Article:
Leonard Pitts: How yesteryear’s moral panic becomes today’s soft sell

People tend to forget the power of American marketing to absorb and commodify that which once frightened and appalled.

(Photo by Richard Shotwell/Invision/AP, File) In this May 7, 2017 file photo, Snoop Dogg, left, and Martha Stewart pose in the press room at the MTV Movie and TV Awards in Los Angeles.

I’ve been meaning to write this one for years. It was the potato chips that finally made me do it.

Not just any old Lay’s or Ruffles, mind you. No, I’m talking about a new-to-me brand of chips (on its website, the Miami-based company says it has actually been around for 25 years) I recently saw at a checkout counter. Rap Snacks, they were called, available in such flavors as: Notorious B.I.G. Honey Jalapeo, Snoop Dogg O.G. Bar-B-Que Cheddar and Rick Ross Sweet Chili Lemon Pepper, each packaged with the rapper in question on the bag.

Which inspires me to finally ask a question I’ve been meaning to ask for a long time. Don’t you feel kind of silly now?

Meaning, all you folks who, 30 years ago, give or take, thought rap music was the end of the world. We’re talking about a furor unlike anything we’d seen since men with sledgehammers were smashing jukeboxes, trying to kill rock ‘n’ roll in the 1950s. Rap, to hear some of you tell it, was a cultural apocalypse, and rappers, the most frightening men in America.

Snoop Dogg, then billed as Snoop Doggy Dogg, was on the cover of Newsweek giving the camera maximum attitude. The headline: “When is Rap 2 Violent?” These days, Martha Stewart’s best friend is to be seen walking a mythic beach in TV commercials, handing out beer.

Then there’s Ice Cube, who, as a member of NWA, drew a menacing rebuke from the FBI for a certain song that sharply critiqued policing in African-American neighborhoods. He has since become a movie star, playing a dad, a soldier and a barber shop owner, among many others.

Ice-T was boycotted and reviled over a speed-metal song called “Cop Killer.” He now shills for a breakfast cereal, an automobile warranty company and a laundry detergent, and has spent the last 22 years playing -- wait for it -- a cop on NBC.

So yes, the arc of their careers, the then-and-now snapshots, would seem to suggest some feeling silly is in order.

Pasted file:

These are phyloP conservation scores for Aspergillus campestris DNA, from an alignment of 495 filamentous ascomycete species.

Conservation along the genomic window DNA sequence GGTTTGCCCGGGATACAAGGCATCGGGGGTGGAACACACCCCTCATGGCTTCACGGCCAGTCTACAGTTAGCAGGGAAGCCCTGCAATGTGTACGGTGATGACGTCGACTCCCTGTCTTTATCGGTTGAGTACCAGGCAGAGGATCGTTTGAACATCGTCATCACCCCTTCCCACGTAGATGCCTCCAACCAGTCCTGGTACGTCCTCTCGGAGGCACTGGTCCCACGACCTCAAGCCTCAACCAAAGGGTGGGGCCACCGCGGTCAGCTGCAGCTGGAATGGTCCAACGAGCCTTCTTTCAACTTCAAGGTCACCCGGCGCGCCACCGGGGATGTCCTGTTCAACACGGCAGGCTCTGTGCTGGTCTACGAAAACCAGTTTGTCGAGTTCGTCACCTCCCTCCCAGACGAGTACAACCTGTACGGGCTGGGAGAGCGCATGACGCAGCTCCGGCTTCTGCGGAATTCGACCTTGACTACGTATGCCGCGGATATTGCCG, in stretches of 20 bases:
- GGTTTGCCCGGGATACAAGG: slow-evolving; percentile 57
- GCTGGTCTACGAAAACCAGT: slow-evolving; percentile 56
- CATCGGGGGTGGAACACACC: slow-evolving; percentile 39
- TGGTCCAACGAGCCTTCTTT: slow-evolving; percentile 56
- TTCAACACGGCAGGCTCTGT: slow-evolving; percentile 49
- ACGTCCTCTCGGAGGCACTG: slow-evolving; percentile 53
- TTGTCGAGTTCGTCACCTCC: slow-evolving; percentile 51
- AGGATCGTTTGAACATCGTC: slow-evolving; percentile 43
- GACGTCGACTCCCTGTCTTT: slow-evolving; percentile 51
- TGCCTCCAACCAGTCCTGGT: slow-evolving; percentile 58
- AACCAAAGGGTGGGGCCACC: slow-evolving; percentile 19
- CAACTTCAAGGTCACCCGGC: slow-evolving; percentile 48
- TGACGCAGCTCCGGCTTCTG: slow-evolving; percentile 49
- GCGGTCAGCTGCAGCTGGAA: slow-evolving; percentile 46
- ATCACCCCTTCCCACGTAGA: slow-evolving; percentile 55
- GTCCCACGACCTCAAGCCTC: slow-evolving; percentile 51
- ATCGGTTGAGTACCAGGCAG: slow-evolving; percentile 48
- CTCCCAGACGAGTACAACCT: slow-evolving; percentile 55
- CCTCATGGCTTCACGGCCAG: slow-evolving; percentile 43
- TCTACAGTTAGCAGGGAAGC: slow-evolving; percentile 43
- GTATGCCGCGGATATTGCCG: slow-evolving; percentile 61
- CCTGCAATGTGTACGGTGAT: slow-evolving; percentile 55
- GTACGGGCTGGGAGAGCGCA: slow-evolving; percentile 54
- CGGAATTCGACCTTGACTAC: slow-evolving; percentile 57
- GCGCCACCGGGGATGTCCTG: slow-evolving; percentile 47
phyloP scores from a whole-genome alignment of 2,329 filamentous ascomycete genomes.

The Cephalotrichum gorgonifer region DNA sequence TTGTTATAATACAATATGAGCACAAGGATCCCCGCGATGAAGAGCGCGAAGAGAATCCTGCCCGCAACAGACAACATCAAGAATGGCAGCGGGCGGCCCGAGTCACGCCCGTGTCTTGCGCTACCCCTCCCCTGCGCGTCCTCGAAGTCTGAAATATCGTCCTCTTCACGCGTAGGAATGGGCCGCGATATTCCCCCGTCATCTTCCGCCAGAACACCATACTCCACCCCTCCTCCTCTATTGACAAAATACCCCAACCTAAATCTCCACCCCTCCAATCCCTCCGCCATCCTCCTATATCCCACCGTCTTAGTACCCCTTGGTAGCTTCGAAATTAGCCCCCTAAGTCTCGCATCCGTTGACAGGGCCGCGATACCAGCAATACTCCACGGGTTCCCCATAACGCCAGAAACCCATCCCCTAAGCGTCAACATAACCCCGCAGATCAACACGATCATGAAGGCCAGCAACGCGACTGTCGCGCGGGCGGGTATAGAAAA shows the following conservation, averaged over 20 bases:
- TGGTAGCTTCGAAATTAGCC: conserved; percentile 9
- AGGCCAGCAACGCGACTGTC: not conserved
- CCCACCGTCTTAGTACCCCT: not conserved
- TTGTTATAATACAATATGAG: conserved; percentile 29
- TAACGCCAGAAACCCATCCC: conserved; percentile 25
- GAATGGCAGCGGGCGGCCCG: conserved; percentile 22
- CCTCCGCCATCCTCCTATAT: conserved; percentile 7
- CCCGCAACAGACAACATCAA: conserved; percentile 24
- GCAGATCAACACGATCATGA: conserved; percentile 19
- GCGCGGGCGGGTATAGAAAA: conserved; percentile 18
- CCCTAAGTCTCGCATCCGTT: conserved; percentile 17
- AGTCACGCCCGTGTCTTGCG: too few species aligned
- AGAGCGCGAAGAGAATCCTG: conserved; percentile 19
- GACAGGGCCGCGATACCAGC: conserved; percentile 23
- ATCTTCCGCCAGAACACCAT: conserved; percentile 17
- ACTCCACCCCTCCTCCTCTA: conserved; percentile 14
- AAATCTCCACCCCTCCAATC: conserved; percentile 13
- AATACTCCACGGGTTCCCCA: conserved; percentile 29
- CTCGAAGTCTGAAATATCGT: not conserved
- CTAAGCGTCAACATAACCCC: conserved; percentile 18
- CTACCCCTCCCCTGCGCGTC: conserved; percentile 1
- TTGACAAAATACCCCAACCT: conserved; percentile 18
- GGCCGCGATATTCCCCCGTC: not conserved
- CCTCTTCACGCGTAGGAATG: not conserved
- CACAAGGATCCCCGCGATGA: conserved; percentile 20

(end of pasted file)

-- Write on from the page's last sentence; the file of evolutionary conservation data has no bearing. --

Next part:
People tend to forget the power of American marketing to absorb and commodify that which once frightened and appalled. That amnesia notwithstanding, the process is not new. To the contrary, it’s one we saw with Elvis in the ‘50s, the Rolling Stones in the ‘60s, Alice Cooper in the ‘70s, Prince in the ‘80s. They were all scary once upon a time; all threatened the status quo. Now they don’t. Now they are the stuff of nostalgia, museums and, in some cases, even scholarship.

The point is not that popular music ought not be criticized when it is violent, racist, misogynistic or otherwise troublesome. Rather, it’s that when said criticism takes on the tenor of fire alarms and air-raid sirens, when there is panic in the streets and a general sense that this song, this artist, this genre, represents a cultural Armageddon, a mortal threat requiring scary headlines or government intervention, it suggests the critics have forgotten how many times we’ve traveled this road and that a little perspective might be in order. Not to mention a little healthy respect for tomorrow’s ability to render today’s fears silly and shrill.

It is, after all, each generation’s solemn duty to outrage the one that came before. And if you are a member of the one that came before, you would do well to recall how it was when you were the one doing the outraging. And to take solace in the fact that controversy inevitably becomes commodity.

Exhibit A: Snoop Dogg O.G. Bar-B-Que Cheddar. Because time happens to us all, nobody stays dangerous forever.

And marketing always has the last laugh.

Leonard Pitts Jr.

Leonard Pitts Jr. is a columnist for the Miami Herald. lpitts@miamiherald.com